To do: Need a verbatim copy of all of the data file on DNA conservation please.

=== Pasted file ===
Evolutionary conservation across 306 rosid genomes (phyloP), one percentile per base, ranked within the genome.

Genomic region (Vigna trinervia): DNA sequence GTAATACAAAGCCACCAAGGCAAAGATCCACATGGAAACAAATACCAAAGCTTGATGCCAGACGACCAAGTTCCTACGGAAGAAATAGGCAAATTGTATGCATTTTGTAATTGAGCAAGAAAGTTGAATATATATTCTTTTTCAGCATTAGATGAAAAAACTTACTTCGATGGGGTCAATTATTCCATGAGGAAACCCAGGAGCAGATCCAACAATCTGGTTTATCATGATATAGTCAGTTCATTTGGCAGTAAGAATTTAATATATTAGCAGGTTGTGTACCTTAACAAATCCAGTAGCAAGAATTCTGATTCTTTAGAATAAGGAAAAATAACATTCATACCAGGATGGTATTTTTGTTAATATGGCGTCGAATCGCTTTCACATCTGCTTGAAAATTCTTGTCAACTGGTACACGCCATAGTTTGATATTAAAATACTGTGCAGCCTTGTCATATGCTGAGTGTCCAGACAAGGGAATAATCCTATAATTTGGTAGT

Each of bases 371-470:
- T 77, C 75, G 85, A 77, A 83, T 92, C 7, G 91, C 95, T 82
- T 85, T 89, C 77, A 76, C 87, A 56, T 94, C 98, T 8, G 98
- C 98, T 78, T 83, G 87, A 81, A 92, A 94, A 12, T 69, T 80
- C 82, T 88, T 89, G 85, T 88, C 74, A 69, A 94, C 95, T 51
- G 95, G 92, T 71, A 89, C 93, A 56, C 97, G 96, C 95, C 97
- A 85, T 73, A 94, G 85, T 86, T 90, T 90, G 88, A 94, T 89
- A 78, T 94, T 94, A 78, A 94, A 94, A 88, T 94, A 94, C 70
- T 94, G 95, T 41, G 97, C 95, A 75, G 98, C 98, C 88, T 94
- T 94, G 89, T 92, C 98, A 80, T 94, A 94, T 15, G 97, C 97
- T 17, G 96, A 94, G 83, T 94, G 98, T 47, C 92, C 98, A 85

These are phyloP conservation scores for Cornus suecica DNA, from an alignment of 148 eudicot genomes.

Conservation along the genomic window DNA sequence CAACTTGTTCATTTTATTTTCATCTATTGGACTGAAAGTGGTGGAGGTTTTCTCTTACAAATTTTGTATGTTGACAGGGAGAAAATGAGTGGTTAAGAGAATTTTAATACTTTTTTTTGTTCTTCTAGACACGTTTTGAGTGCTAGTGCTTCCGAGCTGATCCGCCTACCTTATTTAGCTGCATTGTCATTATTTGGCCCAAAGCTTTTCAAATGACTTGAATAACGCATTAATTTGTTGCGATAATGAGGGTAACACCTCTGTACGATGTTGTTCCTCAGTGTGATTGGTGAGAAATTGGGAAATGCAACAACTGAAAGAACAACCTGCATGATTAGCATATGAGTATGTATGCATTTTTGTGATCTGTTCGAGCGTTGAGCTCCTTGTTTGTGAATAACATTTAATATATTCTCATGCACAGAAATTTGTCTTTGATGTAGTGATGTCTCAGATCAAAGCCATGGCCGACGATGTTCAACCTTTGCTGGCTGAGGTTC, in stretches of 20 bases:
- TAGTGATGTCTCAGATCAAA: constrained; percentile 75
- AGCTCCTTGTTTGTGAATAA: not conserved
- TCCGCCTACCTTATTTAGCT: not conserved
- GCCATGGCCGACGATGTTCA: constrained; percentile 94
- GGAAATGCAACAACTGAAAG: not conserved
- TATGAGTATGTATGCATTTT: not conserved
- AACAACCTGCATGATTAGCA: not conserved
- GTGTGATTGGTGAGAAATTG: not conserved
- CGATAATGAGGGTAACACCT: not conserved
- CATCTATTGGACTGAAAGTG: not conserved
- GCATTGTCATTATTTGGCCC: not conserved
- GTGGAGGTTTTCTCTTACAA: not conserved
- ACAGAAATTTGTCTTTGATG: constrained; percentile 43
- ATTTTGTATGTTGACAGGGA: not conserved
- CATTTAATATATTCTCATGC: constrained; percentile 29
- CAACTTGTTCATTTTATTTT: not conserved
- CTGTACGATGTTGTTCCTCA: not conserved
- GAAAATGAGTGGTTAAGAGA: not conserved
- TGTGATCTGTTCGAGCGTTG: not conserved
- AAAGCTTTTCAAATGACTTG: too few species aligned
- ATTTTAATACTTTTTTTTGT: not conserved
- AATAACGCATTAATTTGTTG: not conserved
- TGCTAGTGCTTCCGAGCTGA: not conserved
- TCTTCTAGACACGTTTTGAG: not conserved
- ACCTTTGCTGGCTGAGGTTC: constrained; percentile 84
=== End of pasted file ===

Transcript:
Evolutionary conservation across 306 rosid genomes (phyloP), one percentile per base, ranked within the genome.

Genomic region (Vigna trinervia): DNA sequence GTAATACAAAGCCACCAAGGCAAAGATCCACATGGAAACAAATACCAAAGCTTGATGCCAGACGACCAAGTTCCTACGGAAGAAATAGGCAAATTGTATGCATTTTGTAATTGAGCAAGAAAGTTGAATATATATTCTTTTTCAGCATTAGATGAAAAAACTTACTTCGATGGGGTCAATTATTCCATGAGGAAACCCAGGAGCAGATCCAACAATCTGGTTTATCATGATATAGTCAGTTCATTTGGCAGTAAGAATTTAATATATTAGCAGGTTGTGTACCTTAACAAATCCAGTAGCAAGAATTCTGATTCTTTAGAATAAGGAAAAATAACATTCATACCAGGATGGTATTTTTGTTAATATGGCGTCGAATCGCTTTCACATCTGCTTGAAAATTCTTGTCAACTGGTACACGCCATAGTTTGATATTAAAATACTGTGCAGCCTTGTCATATGCTGAGTGTCCAGACAAGGGAATAATCCTATAATTTGGTAGT

Each of bases 371-470:
- T 77, C 75, G 85, A 77, A 83, T 92, C 7, G 91, C 95, T 82
- T 85, T 89, C 77, A 76, C 87, A 56, T 94, C 98, T 8, G 98
- C 98, T 78, T 83, G 87, A 81, A 92, A 94, A 12, T 69, T 80
- C 82, T 88, T 89, G 85, T 88, C 74, A 69, A 94, C 95, T 51
- G 95, G 92, T 71, A 89, C 93, A 56, C 97, G 96, C 95, C 97
- A 85, T 73, A 94, G 85, T 86, T 90, T 90, G 88, A 94, T 89
- A 78, T 94, T 94, A 78, A 94, A 94, A 88, T 94, A 94, C 70
- T 94, G 95, T 41, G 97, C 95, A 75, G 98, C 98, C 88, T 94
- T 94, G 89, T 92, C 98, A 80, T 94, A 94, T 15, G 97, C 97
- T 17, G 96, A 94, G 83, T 94, G 98, T 47, C 92, C 98, A 85

These are phyloP conservation scores for Cornus suecica DNA, from an alignment of 148 eudicot genomes.

Conservation along the genomic window DNA sequence CAACTTGTTCATTTTATTTTCATCTATTGGACTGAAAGTGGTGGAGGTTTTCTCTTACAAATTTTGTATGTTGACAGGGAGAAAATGAGTGGTTAAGAGAATTTTAATACTTTTTTTTGTTCTTCTAGACACGTTTTGAGTGCTAGTGCTTCCGAGCTGATCCGCCTACCTTATTTAGCTGCATTGTCATTATTTGGCCCAAAGCTTTTCAAATGACTTGAATAACGCATTAATTTGTTGCGATAATGAGGGTAACACCTCTGTACGATGTTGTTCCTCAGTGTGATTGGTGAGAAATTGGGAAATGCAACAACTGAAAGAACAACCTGCATGATTAGCATATGAGTATGTATGCATTTTTGTGATCTGTTCGAGCGTTGAGCTCCTTGTTTGTGAATAACATTTAATATATTCTCATGCACAGAAATTTGTCTTTGATGTAGTGATGTCTCAGATCAAAGCCATGGCCGACGATGTTCAACCTTTGCTGGCTGAGGTTC, in stretches of 20 bases:
- TAGTGATGTCTCAGATCAAA: constrained; percentile 75
- AGCTCCTTGTTTGTGAATAA: not conserved
- TCCGCCTACCTTATTTAGCT: not conserved
- GCCATGGCCGACGATGTTCA: constrained; percentile 94
- GGAAATGCAACAACTGAAAG: not conserved
- TATGAGTATGTATGCATTTT: not conserved
- AACAACCTGCATGATTAGCA: not conserved
- GTGTGATTGGTGAGAAATTG: not conserved
- CGATAATGAGGGTAACACCT: not conserved
- CATCTATTGGACTGAAAGTG: not conserved
- GCATTGTCATTATTTGGCCC: not conserved
- GTGGAGGTTTTCTCTTACAA: not conserved
- ACAGAAATTTGTCTTTGATG: constrained; percentile 43
- ATTTTGTATGTTGACAGGGA: not conserved
- CATTTAATATATTCTCATGC: constrained; percentile 29
- CAACTTGTTCATTTTATTTT: not conserved
- CTGTACGATGTTGTTCCTCA: not conserved
- GAAAATGAGTGGTTAAGAGA: not conserved
- TGTGATCTGTTCGAGCGTTG: not conserved
- AAAGCTTTTCAAATGACTTG: too few species aligned
- ATTTTAATACTTTTTTTTGT: not conserved
- AATAACGCATTAATTTGTTG: not conserved
- TGCTAGTGCTTCCGAGCTGA: not conserved
- TCTTCTAGACACGTTTTGAG: not conserved
- ACCTTTGCTGGCTGAGGTTC: constrained; percentile 84